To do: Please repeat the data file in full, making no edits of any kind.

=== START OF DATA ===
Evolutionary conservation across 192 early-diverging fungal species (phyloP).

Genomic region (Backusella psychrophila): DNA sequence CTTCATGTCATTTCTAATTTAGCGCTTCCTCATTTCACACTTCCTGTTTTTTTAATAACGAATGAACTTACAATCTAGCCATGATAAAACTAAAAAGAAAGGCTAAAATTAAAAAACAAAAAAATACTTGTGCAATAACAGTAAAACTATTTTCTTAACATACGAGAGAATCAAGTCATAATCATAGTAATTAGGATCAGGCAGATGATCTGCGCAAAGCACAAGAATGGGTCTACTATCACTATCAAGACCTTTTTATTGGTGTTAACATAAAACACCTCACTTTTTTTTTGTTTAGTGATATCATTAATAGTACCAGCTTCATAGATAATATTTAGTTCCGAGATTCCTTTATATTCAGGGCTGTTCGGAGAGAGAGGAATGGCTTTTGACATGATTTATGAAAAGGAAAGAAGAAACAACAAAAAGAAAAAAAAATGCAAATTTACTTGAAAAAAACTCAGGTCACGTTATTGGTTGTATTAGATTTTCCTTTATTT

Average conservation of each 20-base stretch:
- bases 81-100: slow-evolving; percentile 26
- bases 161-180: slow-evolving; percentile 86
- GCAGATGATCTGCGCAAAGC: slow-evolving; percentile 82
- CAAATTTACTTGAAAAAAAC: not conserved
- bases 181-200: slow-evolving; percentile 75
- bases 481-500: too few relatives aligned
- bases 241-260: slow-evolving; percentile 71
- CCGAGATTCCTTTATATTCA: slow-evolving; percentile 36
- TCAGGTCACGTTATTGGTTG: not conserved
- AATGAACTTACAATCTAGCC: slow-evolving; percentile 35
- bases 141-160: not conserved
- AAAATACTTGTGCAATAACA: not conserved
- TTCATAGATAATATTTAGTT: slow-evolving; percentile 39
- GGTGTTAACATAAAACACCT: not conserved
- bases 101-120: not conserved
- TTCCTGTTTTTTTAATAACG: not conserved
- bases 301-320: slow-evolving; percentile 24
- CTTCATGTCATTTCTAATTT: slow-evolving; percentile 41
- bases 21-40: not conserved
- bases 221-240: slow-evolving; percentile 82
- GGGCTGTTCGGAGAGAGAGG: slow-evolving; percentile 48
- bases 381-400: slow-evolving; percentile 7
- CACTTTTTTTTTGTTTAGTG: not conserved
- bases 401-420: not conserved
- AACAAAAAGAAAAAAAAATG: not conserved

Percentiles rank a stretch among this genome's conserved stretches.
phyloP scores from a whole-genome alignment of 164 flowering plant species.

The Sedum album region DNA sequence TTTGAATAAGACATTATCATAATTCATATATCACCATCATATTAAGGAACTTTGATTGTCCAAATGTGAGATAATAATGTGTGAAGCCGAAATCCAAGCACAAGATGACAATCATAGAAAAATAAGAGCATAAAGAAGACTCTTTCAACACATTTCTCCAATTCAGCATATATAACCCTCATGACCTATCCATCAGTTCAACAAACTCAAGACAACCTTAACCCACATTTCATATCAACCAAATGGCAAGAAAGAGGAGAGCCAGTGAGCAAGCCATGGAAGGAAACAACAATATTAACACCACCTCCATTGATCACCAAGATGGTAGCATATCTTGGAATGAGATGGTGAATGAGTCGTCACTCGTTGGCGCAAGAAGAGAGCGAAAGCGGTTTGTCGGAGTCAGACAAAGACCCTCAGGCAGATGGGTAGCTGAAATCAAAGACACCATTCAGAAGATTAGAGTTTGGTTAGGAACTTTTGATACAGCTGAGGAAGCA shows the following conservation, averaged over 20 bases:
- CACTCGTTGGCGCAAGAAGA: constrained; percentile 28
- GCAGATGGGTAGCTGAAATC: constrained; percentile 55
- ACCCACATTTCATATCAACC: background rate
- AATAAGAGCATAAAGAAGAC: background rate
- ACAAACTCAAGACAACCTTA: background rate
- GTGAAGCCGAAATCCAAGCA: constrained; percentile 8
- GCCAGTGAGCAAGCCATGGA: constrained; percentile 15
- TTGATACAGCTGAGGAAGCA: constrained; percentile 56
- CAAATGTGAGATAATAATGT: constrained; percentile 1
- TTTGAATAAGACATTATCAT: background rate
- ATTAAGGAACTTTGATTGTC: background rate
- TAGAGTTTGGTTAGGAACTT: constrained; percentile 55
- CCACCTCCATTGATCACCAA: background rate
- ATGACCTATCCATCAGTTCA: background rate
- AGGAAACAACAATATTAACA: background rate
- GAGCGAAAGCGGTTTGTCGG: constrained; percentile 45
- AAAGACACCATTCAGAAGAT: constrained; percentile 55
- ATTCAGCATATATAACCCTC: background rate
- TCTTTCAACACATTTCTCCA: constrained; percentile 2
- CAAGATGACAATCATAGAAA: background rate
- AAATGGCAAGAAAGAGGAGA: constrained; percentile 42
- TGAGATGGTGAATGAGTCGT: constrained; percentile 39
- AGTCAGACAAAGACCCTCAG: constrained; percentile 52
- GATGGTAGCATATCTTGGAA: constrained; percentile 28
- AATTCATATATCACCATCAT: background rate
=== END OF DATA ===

Evolutionary conservation across 192 early-diverging fungal species (phyloP).

Genomic region (Backusella psychrophila): DNA sequence CTTCATGTCATTTCTAATTTAGCGCTTCCTCATTTCACACTTCCTGTTTTTTTAATAACGAATGAACTTACAATCTAGCCATGATAAAACTAAAAAGAAAGGCTAAAATTAAAAAACAAAAAAATACTTGTGCAATAACAGTAAAACTATTTTCTTAACATACGAGAGAATCAAGTCATAATCATAGTAATTAGGATCAGGCAGATGATCTGCGCAAAGCACAAGAATGGGTCTACTATCACTATCAAGACCTTTTTATTGGTGTTAACATAAAACACCTCACTTTTTTTTTGTTTAGTGATATCATTAATAGTACCAGCTTCATAGATAATATTTAGTTCCGAGATTCCTTTATATTCAGGGCTGTTCGGAGAGAGAGGAATGGCTTTTGACATGATTTATGAAAAGGAAAGAAGAAACAACAAAAAGAAAAAAAAATGCAAATTTACTTGAAAAAAACTCAGGTCACGTTATTGGTTGTATTAGATTTTCCTTTATTT

Average conservation of each 20-base stretch:
- bases 81-100: slow-evolving; percentile 26
- bases 161-180: slow-evolving; percentile 86
- GCAGATGATCTGCGCAAAGC: slow-evolving; percentile 82
- CAAATTTACTTGAAAAAAAC: not conserved
- bases 181-200: slow-evolving; percentile 75
- bases 481-500: too few relatives aligned
- bases 241-260: slow-evolving; percentile 71
- CCGAGATTCCTTTATATTCA: slow-evolving; percentile 36
- TCAGGTCACGTTATTGGTTG: not conserved
- AATGAACTTACAATCTAGCC: slow-evolving; percentile 35
- bases 141-160: not conserved
- AAAATACTTGTGCAATAACA: not conserved
- TTCATAGATAATATTTAGTT: slow-evolving; percentile 39
- GGTGTTAACATAAAACACCT: not conserved
- bases 101-120: not conserved
- TTCCTGTTTTTTTAATAACG: not conserved
- bases 301-320: slow-evolving; percentile 24
- CTTCATGTCATTTCTAATTT: slow-evolving; percentile 41
- bases 21-40: not conserved
- bases 221-240: slow-evolving; percentile 82
- GGGCTGTTCGGAGAGAGAGG: slow-evolving; percentile 48
- bases 381-400: slow-evolving; percentile 7
- CACTTTTTTTTTGTTTAGTG: not conserved
- bases 401-420: not conserved
- AACAAAAAGAAAAAAAAATG: not conserved

Percentiles rank a stretch among this genome's conserved stretches.
phyloP scores from a whole-genome alignment of 164 flowering plant species.

The Sedum album region DNA sequence TTTGAATAAGACATTATCATAATTCATATATCACCATCATATTAAGGAACTTTGATTGTCCAAATGTGAGATAATAATGTGTGAAGCCGAAATCCAAGCACAAGATGACAATCATAGAAAAATAAGAGCATAAAGAAGACTCTTTCAACACATTTCTCCAATTCAGCATATATAACCCTCATGACCTATCCATCAGTTCAACAAACTCAAGACAACCTTAACCCACATTTCATATCAACCAAATGGCAAGAAAGAGGAGAGCCAGTGAGCAAGCCATGGAAGGAAACAACAATATTAACACCACCTCCATTGATCACCAAGATGGTAGCATATCTTGGAATGAGATGGTGAATGAGTCGTCACTCGTTGGCGCAAGAAGAGAGCGAAAGCGGTTTGTCGGAGTCAGACAAAGACCCTCAGGCAGATGGGTAGCTGAAATCAAAGACACCATTCAGAAGATTAGAGTTTGGTTAGGAACTTTTGATACAGCTGAGGAAGCA shows the following conservation, averaged over 20 bases:
- CACTCGTTGGCGCAAGAAGA: constrained; percentile 28
- GCAGATGGGTAGCTGAAATC: constrained; percentile 55
- ACCCACATTTCATATCAACC: background rate
- AATAAGAGCATAAAGAAGAC: background rate
- ACAAACTCAAGACAACCTTA: background rate
- GTGAAGCCGAAATCCAAGCA: constrained; percentile 8
- GCCAGTGAGCAAGCCATGGA: constrained; percentile 15
- TTGATACAGCTGAGGAAGCA: constrained; percentile 56
- CAAATGTGAGATAATAATGT: constrained; percentile 1
- TTTGAATAAGACATTATCAT: background rate
- ATTAAGGAACTTTGATTGTC: background rate
- TAGAGTTTGGTTAGGAACTT: constrained; percentile 55
- CCACCTCCATTGATCACCAA: background rate
- ATGACCTATCCATCAGTTCA: background rate
- AGGAAACAACAATATTAACA: background rate
- GAGCGAAAGCGGTTTGTCGG: constrained; percentile 45
- AAAGACACCATTCAGAAGAT: constrained; percentile 55
- ATTCAGCATATATAACCCTC: background rate
- TCTTTCAACACATTTCTCCA: constrained; percentile 2
- CAAGATGACAATCATAGAAA: background rate
- AAATGGCAAGAAAGAGGAGA: constrained; percentile 42
- TGAGATGGTGAATGAGTCGT: constrained; percentile 39
- AGTCAGACAAAGACCCTCAG: constrained; percentile 52
- GATGGTAGCATATCTTGGAA: constrained; percentile 28
- AATTCATATATCACCATCAT: background rate